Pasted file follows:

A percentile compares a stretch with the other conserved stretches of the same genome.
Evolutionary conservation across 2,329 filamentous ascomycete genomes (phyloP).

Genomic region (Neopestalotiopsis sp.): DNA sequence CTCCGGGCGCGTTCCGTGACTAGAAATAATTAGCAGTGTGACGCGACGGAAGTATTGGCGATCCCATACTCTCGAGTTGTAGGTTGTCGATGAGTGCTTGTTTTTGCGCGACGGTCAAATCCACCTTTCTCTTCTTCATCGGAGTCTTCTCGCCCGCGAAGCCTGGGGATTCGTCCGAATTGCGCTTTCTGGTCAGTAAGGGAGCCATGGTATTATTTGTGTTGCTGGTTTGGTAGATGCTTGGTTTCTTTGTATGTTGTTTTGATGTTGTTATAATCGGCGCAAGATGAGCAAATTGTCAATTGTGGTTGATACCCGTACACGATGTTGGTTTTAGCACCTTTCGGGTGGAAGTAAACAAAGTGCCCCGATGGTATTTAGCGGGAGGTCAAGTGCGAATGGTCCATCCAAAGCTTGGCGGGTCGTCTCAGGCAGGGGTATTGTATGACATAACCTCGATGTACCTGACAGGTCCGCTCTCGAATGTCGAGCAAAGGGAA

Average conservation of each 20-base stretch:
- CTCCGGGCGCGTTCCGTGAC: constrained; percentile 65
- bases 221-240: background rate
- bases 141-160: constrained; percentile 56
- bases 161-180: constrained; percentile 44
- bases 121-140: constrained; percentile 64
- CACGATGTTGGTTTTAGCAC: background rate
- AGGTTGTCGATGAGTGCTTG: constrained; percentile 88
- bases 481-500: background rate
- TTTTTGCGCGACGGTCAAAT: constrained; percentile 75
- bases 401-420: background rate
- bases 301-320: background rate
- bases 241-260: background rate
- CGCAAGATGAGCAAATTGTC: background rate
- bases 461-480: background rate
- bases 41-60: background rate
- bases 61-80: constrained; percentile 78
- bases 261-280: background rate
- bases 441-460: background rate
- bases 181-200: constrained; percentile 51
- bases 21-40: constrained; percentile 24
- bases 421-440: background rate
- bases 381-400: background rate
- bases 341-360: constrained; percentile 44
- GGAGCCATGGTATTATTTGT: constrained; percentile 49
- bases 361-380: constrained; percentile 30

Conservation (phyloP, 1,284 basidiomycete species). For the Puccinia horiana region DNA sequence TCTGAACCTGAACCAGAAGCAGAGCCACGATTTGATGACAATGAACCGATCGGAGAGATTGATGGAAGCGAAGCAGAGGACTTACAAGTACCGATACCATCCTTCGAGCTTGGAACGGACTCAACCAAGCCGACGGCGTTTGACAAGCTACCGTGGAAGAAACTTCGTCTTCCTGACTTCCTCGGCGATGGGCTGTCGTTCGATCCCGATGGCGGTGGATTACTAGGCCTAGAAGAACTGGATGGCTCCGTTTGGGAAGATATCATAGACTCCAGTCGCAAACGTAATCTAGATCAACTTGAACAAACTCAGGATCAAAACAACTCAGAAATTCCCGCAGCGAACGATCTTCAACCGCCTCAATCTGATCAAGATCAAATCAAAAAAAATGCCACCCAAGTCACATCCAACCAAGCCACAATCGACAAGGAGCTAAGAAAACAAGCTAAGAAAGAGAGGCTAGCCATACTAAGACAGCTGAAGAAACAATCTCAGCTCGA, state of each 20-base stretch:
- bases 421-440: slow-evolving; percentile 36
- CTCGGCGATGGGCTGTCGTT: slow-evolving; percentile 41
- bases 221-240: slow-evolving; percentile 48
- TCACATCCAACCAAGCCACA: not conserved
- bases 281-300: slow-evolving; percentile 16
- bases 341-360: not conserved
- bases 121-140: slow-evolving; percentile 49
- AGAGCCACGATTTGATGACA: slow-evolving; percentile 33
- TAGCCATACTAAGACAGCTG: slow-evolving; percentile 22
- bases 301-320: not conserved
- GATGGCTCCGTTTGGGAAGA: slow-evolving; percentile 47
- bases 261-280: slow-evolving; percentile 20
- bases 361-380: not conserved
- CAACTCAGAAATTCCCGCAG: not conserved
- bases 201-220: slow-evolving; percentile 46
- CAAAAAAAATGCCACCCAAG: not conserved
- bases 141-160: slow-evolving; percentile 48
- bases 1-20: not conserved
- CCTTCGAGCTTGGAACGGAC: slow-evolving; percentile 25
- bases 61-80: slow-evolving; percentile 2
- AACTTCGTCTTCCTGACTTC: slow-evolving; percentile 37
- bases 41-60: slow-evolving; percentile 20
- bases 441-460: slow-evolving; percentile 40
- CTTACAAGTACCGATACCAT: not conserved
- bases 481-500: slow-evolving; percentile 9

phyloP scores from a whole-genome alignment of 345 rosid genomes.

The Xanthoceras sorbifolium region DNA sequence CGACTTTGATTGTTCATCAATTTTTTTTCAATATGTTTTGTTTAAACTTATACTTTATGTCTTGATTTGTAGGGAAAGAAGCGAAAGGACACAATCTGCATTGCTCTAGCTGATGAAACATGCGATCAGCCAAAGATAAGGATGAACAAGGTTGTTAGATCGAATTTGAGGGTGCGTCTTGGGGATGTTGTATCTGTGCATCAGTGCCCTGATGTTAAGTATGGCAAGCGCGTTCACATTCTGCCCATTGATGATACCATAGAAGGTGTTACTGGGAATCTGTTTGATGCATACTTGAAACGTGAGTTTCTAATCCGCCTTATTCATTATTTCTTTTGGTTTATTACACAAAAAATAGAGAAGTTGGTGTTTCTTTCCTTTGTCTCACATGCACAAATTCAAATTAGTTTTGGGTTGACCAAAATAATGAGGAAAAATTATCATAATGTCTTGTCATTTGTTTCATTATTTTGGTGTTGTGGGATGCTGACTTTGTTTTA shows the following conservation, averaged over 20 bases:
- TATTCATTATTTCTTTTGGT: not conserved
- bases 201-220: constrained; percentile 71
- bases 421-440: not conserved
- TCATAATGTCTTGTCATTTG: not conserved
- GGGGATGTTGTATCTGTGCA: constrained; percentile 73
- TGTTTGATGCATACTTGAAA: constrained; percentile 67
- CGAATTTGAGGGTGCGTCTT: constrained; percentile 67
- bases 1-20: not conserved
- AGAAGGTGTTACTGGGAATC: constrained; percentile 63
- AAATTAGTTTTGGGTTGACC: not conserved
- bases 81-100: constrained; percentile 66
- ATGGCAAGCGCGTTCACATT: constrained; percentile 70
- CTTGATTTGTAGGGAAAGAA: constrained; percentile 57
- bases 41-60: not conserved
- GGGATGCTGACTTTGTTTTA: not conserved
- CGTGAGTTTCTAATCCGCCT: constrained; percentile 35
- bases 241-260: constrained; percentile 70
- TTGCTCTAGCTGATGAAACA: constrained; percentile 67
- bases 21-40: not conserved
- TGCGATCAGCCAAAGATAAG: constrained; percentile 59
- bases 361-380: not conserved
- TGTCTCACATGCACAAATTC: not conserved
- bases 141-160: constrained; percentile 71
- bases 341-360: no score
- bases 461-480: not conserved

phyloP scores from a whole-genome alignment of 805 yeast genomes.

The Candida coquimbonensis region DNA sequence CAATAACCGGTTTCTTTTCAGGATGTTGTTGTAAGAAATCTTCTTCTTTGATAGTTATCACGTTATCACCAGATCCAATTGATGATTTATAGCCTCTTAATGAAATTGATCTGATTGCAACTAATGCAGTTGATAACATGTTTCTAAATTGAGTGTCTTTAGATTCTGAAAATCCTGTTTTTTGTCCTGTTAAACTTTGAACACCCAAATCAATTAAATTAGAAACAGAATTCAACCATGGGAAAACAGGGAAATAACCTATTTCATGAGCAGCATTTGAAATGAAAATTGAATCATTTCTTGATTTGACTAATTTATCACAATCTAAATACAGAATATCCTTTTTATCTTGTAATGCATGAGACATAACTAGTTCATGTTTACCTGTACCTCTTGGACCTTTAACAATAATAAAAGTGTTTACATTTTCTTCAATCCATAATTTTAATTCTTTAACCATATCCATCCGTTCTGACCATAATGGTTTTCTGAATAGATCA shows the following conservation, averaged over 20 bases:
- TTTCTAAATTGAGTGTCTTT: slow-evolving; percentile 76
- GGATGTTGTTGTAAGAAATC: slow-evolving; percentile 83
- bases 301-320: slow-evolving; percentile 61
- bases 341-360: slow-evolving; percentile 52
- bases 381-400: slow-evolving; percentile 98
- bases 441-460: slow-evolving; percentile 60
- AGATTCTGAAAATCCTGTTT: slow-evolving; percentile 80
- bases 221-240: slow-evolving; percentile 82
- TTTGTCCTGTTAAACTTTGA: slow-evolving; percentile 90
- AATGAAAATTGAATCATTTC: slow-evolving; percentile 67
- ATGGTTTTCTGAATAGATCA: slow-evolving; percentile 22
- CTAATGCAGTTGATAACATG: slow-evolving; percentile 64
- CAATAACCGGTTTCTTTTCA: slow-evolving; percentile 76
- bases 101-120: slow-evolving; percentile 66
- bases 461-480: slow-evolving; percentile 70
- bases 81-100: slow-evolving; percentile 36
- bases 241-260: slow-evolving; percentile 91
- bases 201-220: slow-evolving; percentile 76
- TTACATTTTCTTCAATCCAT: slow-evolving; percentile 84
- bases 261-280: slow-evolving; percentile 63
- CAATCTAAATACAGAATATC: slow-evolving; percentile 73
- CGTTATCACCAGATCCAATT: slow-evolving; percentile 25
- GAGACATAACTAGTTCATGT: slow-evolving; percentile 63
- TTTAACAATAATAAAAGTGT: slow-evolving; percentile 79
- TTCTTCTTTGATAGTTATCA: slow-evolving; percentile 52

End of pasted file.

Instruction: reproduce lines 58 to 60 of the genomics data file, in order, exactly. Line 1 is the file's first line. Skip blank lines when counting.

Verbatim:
- TATTCATTATTTCTTTTGGT: not conserved
- bases 201-220: constrained; percentile 71
- bases 421-440: not conserved